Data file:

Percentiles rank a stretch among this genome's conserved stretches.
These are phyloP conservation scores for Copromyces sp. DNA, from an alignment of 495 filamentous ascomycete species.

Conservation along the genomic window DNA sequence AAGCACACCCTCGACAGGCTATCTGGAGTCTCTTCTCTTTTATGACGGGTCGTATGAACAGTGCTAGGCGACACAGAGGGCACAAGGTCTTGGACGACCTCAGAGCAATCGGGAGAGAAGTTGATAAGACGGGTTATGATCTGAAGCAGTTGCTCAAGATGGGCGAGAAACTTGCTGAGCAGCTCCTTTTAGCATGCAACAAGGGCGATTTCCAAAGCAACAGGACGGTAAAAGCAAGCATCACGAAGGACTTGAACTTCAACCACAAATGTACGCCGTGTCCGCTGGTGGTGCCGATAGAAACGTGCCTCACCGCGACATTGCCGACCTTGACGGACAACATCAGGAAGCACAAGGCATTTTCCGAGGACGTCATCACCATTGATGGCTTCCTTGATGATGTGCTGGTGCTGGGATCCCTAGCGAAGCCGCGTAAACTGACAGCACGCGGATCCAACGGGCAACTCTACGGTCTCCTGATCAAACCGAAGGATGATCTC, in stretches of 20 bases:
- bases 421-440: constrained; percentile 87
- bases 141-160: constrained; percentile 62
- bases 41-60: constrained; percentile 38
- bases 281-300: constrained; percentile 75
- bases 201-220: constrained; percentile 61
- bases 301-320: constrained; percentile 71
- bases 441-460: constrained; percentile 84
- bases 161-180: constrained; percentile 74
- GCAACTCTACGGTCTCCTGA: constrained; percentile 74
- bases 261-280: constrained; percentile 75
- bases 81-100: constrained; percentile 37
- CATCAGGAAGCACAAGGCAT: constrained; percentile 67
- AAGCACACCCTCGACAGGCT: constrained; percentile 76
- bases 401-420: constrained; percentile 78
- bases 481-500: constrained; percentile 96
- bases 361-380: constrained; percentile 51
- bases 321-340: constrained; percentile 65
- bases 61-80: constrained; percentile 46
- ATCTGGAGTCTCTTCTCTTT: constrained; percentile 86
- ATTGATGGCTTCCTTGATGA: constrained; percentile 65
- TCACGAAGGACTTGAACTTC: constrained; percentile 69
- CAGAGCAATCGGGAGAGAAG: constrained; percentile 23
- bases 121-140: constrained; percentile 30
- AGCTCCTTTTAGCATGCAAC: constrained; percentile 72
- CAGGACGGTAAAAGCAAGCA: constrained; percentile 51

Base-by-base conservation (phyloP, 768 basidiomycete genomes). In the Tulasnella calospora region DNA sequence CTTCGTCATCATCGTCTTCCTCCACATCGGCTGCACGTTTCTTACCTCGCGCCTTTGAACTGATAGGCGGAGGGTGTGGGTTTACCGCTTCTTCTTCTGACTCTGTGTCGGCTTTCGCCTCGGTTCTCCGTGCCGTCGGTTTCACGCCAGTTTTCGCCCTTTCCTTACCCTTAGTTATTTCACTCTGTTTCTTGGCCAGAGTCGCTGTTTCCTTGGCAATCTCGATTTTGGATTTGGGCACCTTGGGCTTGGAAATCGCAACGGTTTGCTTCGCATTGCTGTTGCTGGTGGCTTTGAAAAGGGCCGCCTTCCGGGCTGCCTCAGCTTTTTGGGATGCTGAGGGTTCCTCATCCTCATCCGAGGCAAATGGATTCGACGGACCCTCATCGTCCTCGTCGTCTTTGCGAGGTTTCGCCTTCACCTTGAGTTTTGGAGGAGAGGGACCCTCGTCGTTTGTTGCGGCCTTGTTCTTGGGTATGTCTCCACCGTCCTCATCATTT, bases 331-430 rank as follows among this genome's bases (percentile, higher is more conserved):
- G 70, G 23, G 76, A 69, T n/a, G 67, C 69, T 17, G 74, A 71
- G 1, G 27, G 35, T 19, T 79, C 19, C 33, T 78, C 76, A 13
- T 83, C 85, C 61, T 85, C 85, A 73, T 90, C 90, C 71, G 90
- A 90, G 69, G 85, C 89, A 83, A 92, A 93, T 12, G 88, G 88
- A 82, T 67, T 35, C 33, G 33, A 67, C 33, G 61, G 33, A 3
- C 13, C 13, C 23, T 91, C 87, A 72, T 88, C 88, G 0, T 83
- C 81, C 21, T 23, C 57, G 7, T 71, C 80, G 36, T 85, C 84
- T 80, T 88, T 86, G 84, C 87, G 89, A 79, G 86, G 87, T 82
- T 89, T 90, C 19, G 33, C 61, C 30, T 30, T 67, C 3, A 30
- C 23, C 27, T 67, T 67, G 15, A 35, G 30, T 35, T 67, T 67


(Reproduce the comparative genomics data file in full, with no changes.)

Percentiles rank a stretch among this genome's conserved stretches.
These are phyloP conservation scores for Copromyces sp. DNA, from an alignment of 495 filamentous ascomycete species.

Conservation along the genomic window DNA sequence AAGCACACCCTCGACAGGCTATCTGGAGTCTCTTCTCTTTTATGACGGGTCGTATGAACAGTGCTAGGCGACACAGAGGGCACAAGGTCTTGGACGACCTCAGAGCAATCGGGAGAGAAGTTGATAAGACGGGTTATGATCTGAAGCAGTTGCTCAAGATGGGCGAGAAACTTGCTGAGCAGCTCCTTTTAGCATGCAACAAGGGCGATTTCCAAAGCAACAGGACGGTAAAAGCAAGCATCACGAAGGACTTGAACTTCAACCACAAATGTACGCCGTGTCCGCTGGTGGTGCCGATAGAAACGTGCCTCACCGCGACATTGCCGACCTTGACGGACAACATCAGGAAGCACAAGGCATTTTCCGAGGACGTCATCACCATTGATGGCTTCCTTGATGATGTGCTGGTGCTGGGATCCCTAGCGAAGCCGCGTAAACTGACAGCACGCGGATCCAACGGGCAACTCTACGGTCTCCTGATCAAACCGAAGGATGATCTC, in stretches of 20 bases:
- bases 421-440: constrained; percentile 87
- bases 141-160: constrained; percentile 62
- bases 41-60: constrained; percentile 38
- bases 281-300: constrained; percentile 75
- bases 201-220: constrained; percentile 61
- bases 301-320: constrained; percentile 71
- bases 441-460: constrained; percentile 84
- bases 161-180: constrained; percentile 74
- GCAACTCTACGGTCTCCTGA: constrained; percentile 74
- bases 261-280: constrained; percentile 75
- bases 81-100: constrained; percentile 37
- CATCAGGAAGCACAAGGCAT: constrained; percentile 67
- AAGCACACCCTCGACAGGCT: constrained; percentile 76
- bases 401-420: constrained; percentile 78
- bases 481-500: constrained; percentile 96
- bases 361-380: constrained; percentile 51
- bases 321-340: constrained; percentile 65
- bases 61-80: constrained; percentile 46
- ATCTGGAGTCTCTTCTCTTT: constrained; percentile 86
- ATTGATGGCTTCCTTGATGA: constrained; percentile 65
- TCACGAAGGACTTGAACTTC: constrained; percentile 69
- CAGAGCAATCGGGAGAGAAG: constrained; percentile 23
- bases 121-140: constrained; percentile 30
- AGCTCCTTTTAGCATGCAAC: constrained; percentile 72
- CAGGACGGTAAAAGCAAGCA: constrained; percentile 51

Base-by-base conservation (phyloP, 768 basidiomycete genomes). In the Tulasnella calospora region DNA sequence CTTCGTCATCATCGTCTTCCTCCACATCGGCTGCACGTTTCTTACCTCGCGCCTTTGAACTGATAGGCGGAGGGTGTGGGTTTACCGCTTCTTCTTCTGACTCTGTGTCGGCTTTCGCCTCGGTTCTCCGTGCCGTCGGTTTCACGCCAGTTTTCGCCCTTTCCTTACCCTTAGTTATTTCACTCTGTTTCTTGGCCAGAGTCGCTGTTTCCTTGGCAATCTCGATTTTGGATTTGGGCACCTTGGGCTTGGAAATCGCAACGGTTTGCTTCGCATTGCTGTTGCTGGTGGCTTTGAAAAGGGCCGCCTTCCGGGCTGCCTCAGCTTTTTGGGATGCTGAGGGTTCCTCATCCTCATCCGAGGCAAATGGATTCGACGGACCCTCATCGTCCTCGTCGTCTTTGCGAGGTTTCGCCTTCACCTTGAGTTTTGGAGGAGAGGGACCCTCGTCGTTTGTTGCGGCCTTGTTCTTGGGTATGTCTCCACCGTCCTCATCATTT, bases 331-430 rank as follows among this genome's bases (percentile, higher is more conserved):
- G 70, G 23, G 76, A 69, T n/a, G 67, C 69, T 17, G 74, A 71
- G 1, G 27, G 35, T 19, T 79, C 19, C 33, T 78, C 76, A 13
- T 83, C 85, C 61, T 85, C 85, A 73, T 90, C 90, C 71, G 90
- A 90, G 69, G 85, C 89, A 83, A 92, A 93, T 12, G 88, G 88
- A 82, T 67, T 35, C 33, G 33, A 67, C 33, G 61, G 33, A 3
- C 13, C 13, C 23, T 91, C 87, A 72, T 88, C 88, G 0, T 83
- C 81, C 21, T 23, C 57, G 7, T 71, C 80, G 36, T 85, C 84
- T 80, T 88, T 86, G 84, C 87, G 89, A 79, G 86, G 87, T 82
- T 89, T 90, C 19, G 33, C 61, C 30, T 30, T 67, C 3, A 30
- C 23, C 27, T 67, T 67, G 15, A 35, G 30, T 35, T 67, T 67